Luc writes: When we started making plans to cruise, we had many questions
about how we were going to continue my high school education (10th
and 11th grade). While home
schooling is an obvious solution, the different programs available
makes the issue a little complicated.
Our decision was much
simpler than most. The year before we left, our friend Jack McKenna
announced that he had been hired to coordinate the San Juan Island School
District’s new home school program.
I was the first to sign up. My Home school program
requires me to email Mr. McKenna each week to update him on my progress. In addition, my mom helps me write
detailed Individual learning plans for each subject.
And I do the rest. In traditional schooling, students
view the work as something done for the teacher. My schooling revolves
around me. I plan my lessons,
I organize my time, and I evaluate and document my progress (with a little help from my
mom). I believe that I am
getting a much better education than I would if I were going to a normal
high school. I admit it helps
to have a mom who is a professional educator.
|We started out with my mom
planning my lessons, and telling me what I needed to do. Then I would start each day complaining about how much work I had to do,
how hard my teacher was, and waste time
for half an hour before finally sitting down and getting my work done. After listening to me complain
about my assignments for several days my mom acknowledged that what we were
doing was not working. She showed me the curriculum for tenth grade work
and taught me how to make a lesson plan. Now, in consultation with my
mom, I write my own lesson
plans, I do the work, and I evaluate my progress. No one to complain to, problem
solved. School for me has become a matter of how I want to meet the grade
objectives, what I want to accomplish, what I want to learn. Often my personal objectives are
more demanding than the 10th grade requirements. I read a lot
more, for one thing.
Also, for example, in
Algebra 2, I work through about 2 lessons each day, and every 4-6 lessons
I take the chapter tests. I set a goal of 85% or better on the
tests, and keep track of my scores. This is quite a bit more
progress than I could make in a high school math class, and I usually do
much better than 85% on my math tests.
|Self discipline is the key to
making homeschool work, especially with middle and high
Outside help is always welcome, but I had to learn to do the work for
myself, not to meet my teacher’s or my parents’ objectives. Only my
own drive and monthly audits from my mom (a.k.a. Dr. Professor Barnett)
keeps me focused. My parents
help when I need it but generally I do just fine on my own. My mom mostly
helps with curriculum and writing, and my dad occasionally helps me with
I take my school responsibilities
seriously. When I plan my own schedule I feel committed to completing my
assignments. I resist invitations (even from my parents) to take a day off
or to postpone my work.
My typical school day goes
something like this: I wake up about 6:30am, get dressed and start breakfast.
At about 7:00 am I begin my assignments, each subject taking about an hour.
Usually, I am done by noon.
On travel days, I usually do less schoolwork, and I take that into
account when I plan my work
Here is an overview of my coursework for the tenth grade.
Studies – Modern Latin American:
I have found this knowledge very
valuable during my time in Mexico and Central America.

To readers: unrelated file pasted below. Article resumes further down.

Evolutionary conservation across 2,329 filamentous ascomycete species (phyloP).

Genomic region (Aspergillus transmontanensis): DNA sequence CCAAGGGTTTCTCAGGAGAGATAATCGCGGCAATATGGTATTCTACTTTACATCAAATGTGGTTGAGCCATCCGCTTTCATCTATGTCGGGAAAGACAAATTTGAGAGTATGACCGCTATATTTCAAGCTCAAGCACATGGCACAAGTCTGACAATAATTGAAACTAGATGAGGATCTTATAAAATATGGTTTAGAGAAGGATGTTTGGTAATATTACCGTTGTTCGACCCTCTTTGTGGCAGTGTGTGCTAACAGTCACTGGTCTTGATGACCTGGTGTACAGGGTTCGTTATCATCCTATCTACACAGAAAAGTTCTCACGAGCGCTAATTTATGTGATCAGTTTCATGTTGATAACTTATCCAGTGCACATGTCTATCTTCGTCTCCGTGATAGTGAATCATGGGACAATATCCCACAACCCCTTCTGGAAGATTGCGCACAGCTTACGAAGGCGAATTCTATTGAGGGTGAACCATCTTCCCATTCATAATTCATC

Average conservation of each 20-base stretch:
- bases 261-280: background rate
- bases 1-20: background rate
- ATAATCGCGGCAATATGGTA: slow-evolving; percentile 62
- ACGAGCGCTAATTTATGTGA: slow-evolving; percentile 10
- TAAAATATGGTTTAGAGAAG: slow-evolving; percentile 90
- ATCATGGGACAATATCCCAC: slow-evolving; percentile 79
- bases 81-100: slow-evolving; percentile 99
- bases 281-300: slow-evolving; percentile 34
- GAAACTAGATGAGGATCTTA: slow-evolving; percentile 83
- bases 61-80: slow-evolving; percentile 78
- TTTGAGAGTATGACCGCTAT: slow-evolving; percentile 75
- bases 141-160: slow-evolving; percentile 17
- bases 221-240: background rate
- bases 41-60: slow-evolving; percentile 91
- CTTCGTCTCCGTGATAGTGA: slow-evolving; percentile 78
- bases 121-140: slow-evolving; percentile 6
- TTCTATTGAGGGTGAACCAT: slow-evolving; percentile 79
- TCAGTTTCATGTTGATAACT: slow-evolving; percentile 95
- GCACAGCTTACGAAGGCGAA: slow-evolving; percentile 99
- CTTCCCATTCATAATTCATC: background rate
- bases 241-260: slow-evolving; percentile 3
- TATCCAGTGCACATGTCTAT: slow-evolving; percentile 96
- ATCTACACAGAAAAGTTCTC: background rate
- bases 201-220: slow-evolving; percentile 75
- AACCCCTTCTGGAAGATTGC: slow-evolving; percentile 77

- Latin American Literature
Including about eight novels and writing assignments.
- my 9th grade math course did not prepare me for this more
intense algebra/trig curriculum, so I was forced to go back and redo the
Algebra 1 course, before working through Algebra 2. Luckily, home school allows for this
flexibility. So I did two years of math in a
- The Rosetta Stone software,
plus about 100 hours of one-on-one language school during the summer we
lived in Antigua, Guatemala.
- painfully boring, but we slid some Biology lessons in to break
up the monotony
Many younger home schoolers
work much more closely with their parents, but the over all personal
motivation and dedication causes homeschoolers to excel in academics and
other fields. I am enjoying the experience.
I have only two regrets; first I have almost no friends my age
traveling with me and, and second I wish I had started home schooling
|Betsey writes: We
had a few false starts early in the school year. We had to deal with learning how to live on a boat, how to
sail our boat down the West Coast, how to manage seasickness (no longer
a problem), all in addition to Home School.
Homeschool has turned
out to be one of the major good things about our voyage. I had to
learn not to hold Luc so tightly. Because I am a professional
educator, I was worried that he wouldn't have enough structure, enough
feedback. I needn't have worried. Once Luc found his sea legs, and
developed his schedule, home school has gone very well. He is very responsible and disciplined about his work.
As a result, his reading, writing, and thinking
are quite sophisticated. His confidence in his math skills is high,
a totally unexpected benefit of homeschooling.
All George and I do is make the space for him
to work (that means not calling him for chores during boat school, and
planning excursions around Luc's schedule). I listen carefully to Luc when he expresses an interest in a field
of study, and I try to find books to put on board that will feed his
interests. I took responsibility from the very beginning for making sure
there were large quantities of delicious books aboard. We only gave
books as presents for our first Christmas afloat
Even a year into our voyage, I have stashes of books the boys don't know
about. I even brought some e-books for my Palm that we haven't used yet.